This is nowhere as evident as in the Aupouri Peninsula, that peculiar spit of sand that projects northwards at the very tip of the North Island. This is a low place, formed as a sandspit over millions of years, solidifying slowly into the long ridges of sand running parallel to the two coasts. Between each ridge is swampland, now largely drained for farming, but not without great difficulty as the low lying parts were and in parts still are a mess of tangled tree corpses, layers and layers of them.

The bottom layer has the largest trees. They are monsters at least as big as the few hill-grown examples that can still be seen standing in the Waipoua Forest today. Most of them have fallen the same way, and above them is another forest, similarly laid flat, but made up of smaller individuals, while above that again is the last and smallest layer.

We know this because of the gumdiggers, and the farmers. The gumdiggers came first, they sought the high-value 'gum' (amber) or resin that lay in the swamps with the bones of the forest. As with all the Agathis family, the kauri tree produced large amounts of resin whenever the tree was damaged in any way, the clear exudations dripping down the massive trunks, and down from the wind-damaged branches to lodge in the cavity formed at the crown of the standing tree. When these trees toppled the gum slowly changed over the ages, becoming a rich clear-brown deposit of remarkable beauty.

Beauty was the last thing the gumdiggers were interested in. The special characteristics of this resin made it particularly useful for varnishes, and for paints, and later for linoleum, and when the newly industrialised world discovered this resource a great surge of people moved to the north to make their fortunes 'digging gum'. Tent towns sprang up, with all the characteristics of a gold rush, and thousands of foreigners moved north to 'make a quid'.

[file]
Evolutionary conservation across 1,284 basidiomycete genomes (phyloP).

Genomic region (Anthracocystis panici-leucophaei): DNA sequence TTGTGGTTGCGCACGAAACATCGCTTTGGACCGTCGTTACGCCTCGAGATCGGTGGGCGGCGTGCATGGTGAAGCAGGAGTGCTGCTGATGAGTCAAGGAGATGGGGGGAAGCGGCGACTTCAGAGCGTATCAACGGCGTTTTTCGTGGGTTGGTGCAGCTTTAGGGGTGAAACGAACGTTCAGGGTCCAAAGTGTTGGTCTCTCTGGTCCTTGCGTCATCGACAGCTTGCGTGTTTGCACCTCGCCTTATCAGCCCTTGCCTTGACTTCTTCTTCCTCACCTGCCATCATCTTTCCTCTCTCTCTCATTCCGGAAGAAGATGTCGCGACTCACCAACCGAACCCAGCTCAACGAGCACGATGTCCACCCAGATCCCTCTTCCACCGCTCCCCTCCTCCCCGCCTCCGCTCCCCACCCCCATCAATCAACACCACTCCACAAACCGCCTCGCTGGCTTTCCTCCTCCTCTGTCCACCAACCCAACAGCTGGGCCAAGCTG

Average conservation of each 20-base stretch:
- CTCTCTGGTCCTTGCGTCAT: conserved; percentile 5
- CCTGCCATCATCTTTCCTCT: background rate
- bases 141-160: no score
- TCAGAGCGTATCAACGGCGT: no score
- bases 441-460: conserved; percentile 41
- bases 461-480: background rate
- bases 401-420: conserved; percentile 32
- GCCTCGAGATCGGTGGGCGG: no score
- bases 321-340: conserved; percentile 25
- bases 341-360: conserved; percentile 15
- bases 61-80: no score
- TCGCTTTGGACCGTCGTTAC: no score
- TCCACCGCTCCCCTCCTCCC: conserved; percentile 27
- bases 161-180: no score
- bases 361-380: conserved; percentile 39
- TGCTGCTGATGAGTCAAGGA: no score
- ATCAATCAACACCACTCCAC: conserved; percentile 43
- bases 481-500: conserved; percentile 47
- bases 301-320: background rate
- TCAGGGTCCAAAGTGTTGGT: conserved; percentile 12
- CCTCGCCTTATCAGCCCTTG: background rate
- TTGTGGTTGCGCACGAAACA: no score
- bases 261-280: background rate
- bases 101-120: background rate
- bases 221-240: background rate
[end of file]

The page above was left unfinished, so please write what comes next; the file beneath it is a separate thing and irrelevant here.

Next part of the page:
As with gold, not many of them succeeded, for it was extremely hard work in water-filled swamps that quaked and flowed and in the summer burned, for the surface was largely peat and likely to smoulder for months after the seasonal scrub fires. In fact, after drains were dug and the water table lowered, burning became a common method of reducing overburden, meters at a time.

Before the land was drained the gumdiggers had evolved a number of ingenious methods for retrieving the resin from the tangled masses of trees, sometimes fifteen feet (4 meters) down. Exploration was undertaken with a spear, which consisted of a long, thin rod of steel with a small circlet shrunk onto the tip, much in the form of a tightly coiled spring, and only just wider than the rod proper.

The digger prodded the swamp with this spear and evaluated the solid objects he struck by feel and sound, recognising the difference between timber (logs) and gum. In addition, when the spear was withdrawn and the circlet inspected, resin or wood was trapped between the spear and the spring. The type of gum could thus be evaluated.

If the swamp was too wet for digging, it was often possible to retrieve the gum with the use of a hook, another long, slender spear with the end bent at right angles and flattened slightly to make a two or three inch (5-6 cm) bill or nib. When a large piece of gum was located, the hook was pushed down into the slush and worked around underneath, then gently worked to the surface.